Ah, the Massive Eye. Such a comforting symbol, and not all reminiscent of surveillance, literal towers of evil from Lord of the Rings or psychopathic supercomputers named Hal. Which must be why so many tech companies have chosen to adopt a huge eyeball as a central design aspect of their products.
I mean look at this… This is the Moorebot, it boasts an "eyeball dance" that will entertain the young and easily-amused while playing music. Sounds lovely right? Think again…
Not at all creepy, huh?
This is an established trend. Moorebot is just the latest in a long line of products that conform to this design. So why do all these products focus on such a similar design? I hear you ask! The answer is simple: a human’s need for emotional interaction and intimacy.
None of these products offer functions that you can't replicate by sticking a tablet or a smartphone on a shelf somewhere in your house. They can control your home's electronics, turning on lights or hooking up to burglar alarms — but so can smartphone apps. You can shout at them to play music, send texts, or schedule calendar events — but you can do exactly the same with Alexa, Siri, or Google Now. They sometimes add in a little extra functionality (like face recognition), but it's nothing you couldn't achieve with a mobile device.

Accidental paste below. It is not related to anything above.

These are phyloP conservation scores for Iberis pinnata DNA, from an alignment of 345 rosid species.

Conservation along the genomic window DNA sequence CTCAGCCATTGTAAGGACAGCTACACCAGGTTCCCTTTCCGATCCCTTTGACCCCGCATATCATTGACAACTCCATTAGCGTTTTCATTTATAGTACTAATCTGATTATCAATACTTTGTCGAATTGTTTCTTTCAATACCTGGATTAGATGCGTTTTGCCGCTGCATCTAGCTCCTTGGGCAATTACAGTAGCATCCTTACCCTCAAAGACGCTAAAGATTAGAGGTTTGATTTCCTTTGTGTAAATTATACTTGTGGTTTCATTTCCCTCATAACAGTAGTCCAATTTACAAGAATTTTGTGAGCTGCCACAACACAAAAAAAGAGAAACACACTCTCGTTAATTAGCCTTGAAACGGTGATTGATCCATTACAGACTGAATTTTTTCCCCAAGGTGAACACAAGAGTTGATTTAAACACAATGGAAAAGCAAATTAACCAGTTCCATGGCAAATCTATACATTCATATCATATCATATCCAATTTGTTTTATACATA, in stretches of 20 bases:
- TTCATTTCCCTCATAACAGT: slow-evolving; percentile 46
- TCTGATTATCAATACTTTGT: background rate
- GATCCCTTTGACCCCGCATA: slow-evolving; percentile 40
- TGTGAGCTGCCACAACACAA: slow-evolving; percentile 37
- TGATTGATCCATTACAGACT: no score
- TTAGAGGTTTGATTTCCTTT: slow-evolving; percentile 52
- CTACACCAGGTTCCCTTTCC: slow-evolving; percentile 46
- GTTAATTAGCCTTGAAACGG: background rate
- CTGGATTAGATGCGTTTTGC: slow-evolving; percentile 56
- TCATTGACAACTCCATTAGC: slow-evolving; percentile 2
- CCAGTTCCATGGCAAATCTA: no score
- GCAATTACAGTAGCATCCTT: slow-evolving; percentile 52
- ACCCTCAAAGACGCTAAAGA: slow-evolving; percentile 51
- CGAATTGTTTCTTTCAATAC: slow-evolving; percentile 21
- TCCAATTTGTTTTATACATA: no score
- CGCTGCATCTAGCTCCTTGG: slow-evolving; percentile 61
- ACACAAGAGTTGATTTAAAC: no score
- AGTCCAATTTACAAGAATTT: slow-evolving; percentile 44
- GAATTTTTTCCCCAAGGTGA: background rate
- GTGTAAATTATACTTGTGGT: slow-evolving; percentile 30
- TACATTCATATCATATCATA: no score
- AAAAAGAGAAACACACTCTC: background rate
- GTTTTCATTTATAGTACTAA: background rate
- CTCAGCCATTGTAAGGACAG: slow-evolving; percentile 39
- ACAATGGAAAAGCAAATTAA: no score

The big tech companies know the limitations of the tech, which is why they're offering this functionality in static products like the Amazon Echo and Google Home but the idea of an emotional, relatable personal assistant is far more powerful than any product spec sheet. To demonstrate the point, here's Boston Dynamics' robot being defeated by a banana peel:
So, in the absence of selling anything of practical use, the makers of personal assistants are selling the dream. People want a cute product they can interact with (they want Wall-E!), and animated eyes are a great shortcut to faking emotions and intimacy. We instinctively pay attention to eyes, and we read a lot into them. Plus, if you're going incorporate a display into your product somewhere, you may as well use that display to show emotion or even better give it a super personable name like Siri or Alexa.
Like Tom Hanks and his best volleyball pal in Cast Away, if you want to bond with something — put a face on it. Just don't expect it to be much use because of that.
Do you have a digital product or service you want to bring to life? Email us [email protected]. We promise we’ll do much more than draw a smiley face on it.